Aside from the characters what makes this novel good was also the setting, the fantastical city of Widdershins, perfect gothic setting for the novel, but also alive in a way that made me want to do some research to understand if it was really all from the imagination of the author; it felt so true and well planned that I did wonder if the author took inspiration from an existing New England town.

Just this month, the second installment in the series is out, and I’m sure this will become a favorite appointment with the historical/paranormal romance lovers.

Amazon: Widdershins (Whyborne & Griffin) (Volume 1)
Amazon Kindle: Widdershins (Whyborne & Griffin) (Volume 1)
Paperback: 226 pages
Publisher: CreateSpace Independent Publishing Platform (March 15, 2013)
Language: English
ISBN-10: 1482528150
ISBN-13: 978-1482528152

Reading List: http://www.librarything.com/catalog_bottom.php?tag=reading list&view=elisa.rolle
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Highland Vampire Vengeance by J.P. Bowie
Publisher: MLR Press
Amazon Kindle: Highland Vampire Vengeance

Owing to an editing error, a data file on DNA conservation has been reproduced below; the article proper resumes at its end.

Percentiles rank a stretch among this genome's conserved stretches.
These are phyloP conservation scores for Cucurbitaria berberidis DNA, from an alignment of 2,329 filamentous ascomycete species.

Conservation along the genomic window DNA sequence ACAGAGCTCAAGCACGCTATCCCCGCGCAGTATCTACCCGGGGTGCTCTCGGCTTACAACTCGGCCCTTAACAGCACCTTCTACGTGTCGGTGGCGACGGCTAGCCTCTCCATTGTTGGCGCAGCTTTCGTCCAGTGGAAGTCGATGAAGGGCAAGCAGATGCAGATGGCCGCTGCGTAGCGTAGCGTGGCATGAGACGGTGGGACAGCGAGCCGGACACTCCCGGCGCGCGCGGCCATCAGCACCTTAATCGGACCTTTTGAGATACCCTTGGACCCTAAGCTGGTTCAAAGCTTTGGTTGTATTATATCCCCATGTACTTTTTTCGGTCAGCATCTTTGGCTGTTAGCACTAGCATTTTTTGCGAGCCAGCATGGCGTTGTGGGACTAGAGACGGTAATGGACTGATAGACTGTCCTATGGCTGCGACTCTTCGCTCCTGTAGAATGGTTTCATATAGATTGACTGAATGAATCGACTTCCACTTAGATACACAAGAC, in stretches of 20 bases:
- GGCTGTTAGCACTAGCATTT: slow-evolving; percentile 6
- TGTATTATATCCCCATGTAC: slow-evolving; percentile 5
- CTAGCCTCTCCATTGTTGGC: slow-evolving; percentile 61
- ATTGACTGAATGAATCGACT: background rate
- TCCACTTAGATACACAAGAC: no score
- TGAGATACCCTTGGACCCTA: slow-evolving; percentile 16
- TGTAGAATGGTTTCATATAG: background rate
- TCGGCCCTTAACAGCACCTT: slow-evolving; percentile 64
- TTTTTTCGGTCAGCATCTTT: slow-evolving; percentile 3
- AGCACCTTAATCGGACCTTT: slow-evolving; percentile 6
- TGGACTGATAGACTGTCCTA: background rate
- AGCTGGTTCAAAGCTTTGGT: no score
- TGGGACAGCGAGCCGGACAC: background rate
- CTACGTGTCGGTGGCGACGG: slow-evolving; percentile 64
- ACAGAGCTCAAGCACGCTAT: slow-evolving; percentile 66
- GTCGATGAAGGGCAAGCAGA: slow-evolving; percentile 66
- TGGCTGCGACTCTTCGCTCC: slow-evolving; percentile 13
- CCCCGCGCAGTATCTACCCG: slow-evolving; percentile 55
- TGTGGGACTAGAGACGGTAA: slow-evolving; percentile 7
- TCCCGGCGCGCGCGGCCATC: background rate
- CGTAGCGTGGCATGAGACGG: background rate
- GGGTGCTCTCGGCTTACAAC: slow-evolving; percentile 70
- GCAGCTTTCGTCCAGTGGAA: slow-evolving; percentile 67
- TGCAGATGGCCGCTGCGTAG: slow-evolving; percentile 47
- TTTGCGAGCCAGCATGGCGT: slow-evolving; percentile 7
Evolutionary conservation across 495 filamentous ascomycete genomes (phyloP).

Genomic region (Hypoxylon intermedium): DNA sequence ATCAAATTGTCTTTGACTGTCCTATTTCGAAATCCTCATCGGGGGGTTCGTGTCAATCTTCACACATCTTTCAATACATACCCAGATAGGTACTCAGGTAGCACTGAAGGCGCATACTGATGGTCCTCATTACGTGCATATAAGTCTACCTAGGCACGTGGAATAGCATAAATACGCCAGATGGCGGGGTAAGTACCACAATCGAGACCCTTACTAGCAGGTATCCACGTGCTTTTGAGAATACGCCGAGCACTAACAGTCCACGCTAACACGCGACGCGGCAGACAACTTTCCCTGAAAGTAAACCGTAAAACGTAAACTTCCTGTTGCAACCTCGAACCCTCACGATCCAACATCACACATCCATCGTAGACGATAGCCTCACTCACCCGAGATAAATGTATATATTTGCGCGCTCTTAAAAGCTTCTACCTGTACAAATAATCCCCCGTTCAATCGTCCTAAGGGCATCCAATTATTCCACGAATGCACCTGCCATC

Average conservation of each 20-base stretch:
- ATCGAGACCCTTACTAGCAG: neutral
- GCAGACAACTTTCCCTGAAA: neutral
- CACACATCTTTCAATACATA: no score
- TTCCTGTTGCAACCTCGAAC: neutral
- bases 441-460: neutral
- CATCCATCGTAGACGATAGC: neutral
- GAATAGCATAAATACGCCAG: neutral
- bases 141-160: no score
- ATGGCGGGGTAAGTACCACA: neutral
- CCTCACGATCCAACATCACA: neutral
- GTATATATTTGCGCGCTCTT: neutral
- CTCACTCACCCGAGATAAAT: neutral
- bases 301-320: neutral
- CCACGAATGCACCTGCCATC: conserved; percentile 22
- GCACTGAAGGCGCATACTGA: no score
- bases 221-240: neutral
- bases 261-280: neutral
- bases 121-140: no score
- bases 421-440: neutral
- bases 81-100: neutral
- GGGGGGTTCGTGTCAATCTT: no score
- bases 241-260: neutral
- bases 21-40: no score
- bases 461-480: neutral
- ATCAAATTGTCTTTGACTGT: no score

The world is about to be taken over by an ancient race bent on the destruction of all human life---only supernatural beings will be spared. Aeden and Lyall MacKay, vampire brothers, living in a world that now accepts vampires exist, find themselves leading the challenge to the Ancient's mad scheme. When the small town of Aberglen, Scotland, is threatened by marauding winged creatures, police inspector Alistair MacFarlane is more than keen to enlist the MacKay brothers' help. Alistair has been in love with Aeden ever since their first meeting, but Aeden, despite his attraction to Alistair, is reluctant to take a mortal lover. Their lives are inescapably entwined when the threat of worldwide destruction becomes imminent and humans and vampires must fight alongside each other to overcome the Ancients' devastating Doomsday machine. Despite the danger that surrounds them, new relationships based on love and trust are forged. But is the combined force of mortal and immortal enough to defeat the seemingly unstoppable power of the Ancients and their bloodthirsty allies?